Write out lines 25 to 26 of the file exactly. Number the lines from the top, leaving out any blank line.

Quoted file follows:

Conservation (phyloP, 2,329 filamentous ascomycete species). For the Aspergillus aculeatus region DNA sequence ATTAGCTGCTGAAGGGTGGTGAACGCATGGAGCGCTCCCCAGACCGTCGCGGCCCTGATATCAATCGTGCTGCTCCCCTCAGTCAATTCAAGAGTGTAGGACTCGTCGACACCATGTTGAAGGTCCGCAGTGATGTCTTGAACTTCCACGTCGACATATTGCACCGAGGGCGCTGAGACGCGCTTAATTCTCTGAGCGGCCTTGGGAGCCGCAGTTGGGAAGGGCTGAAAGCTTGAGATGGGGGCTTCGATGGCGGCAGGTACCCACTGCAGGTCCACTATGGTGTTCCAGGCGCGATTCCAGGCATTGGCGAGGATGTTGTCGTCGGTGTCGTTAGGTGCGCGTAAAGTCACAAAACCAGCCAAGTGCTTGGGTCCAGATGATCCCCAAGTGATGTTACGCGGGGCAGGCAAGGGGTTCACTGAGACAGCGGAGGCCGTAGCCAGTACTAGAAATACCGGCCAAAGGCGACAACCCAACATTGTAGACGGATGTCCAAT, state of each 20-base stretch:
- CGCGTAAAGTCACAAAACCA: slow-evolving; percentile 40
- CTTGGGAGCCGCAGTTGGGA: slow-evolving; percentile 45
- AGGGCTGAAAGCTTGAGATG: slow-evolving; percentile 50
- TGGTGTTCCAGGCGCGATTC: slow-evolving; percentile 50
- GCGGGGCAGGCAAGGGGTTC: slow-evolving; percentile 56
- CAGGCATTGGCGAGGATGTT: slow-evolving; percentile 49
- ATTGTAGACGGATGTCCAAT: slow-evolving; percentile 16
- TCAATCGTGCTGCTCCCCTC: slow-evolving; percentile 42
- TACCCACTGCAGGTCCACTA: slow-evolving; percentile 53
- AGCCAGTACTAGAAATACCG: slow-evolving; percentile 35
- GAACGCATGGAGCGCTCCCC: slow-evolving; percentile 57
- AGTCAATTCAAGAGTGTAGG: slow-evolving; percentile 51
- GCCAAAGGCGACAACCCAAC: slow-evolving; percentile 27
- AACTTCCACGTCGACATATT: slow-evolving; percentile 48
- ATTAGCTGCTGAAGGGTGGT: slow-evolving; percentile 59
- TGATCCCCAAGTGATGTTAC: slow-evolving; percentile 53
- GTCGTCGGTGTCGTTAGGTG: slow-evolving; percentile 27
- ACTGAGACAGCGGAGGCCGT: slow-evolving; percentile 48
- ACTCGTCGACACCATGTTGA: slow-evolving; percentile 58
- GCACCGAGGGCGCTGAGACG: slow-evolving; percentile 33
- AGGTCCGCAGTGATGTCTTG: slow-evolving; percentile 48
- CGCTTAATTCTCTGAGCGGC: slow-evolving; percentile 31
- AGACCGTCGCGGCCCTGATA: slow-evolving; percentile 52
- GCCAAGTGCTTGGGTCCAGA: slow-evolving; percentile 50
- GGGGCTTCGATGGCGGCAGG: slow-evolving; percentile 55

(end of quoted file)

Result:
- GCCAAGTGCTTGGGTCCAGA: slow-evolving; percentile 50
- GGGGCTTCGATGGCGGCAGG: slow-evolving; percentile 55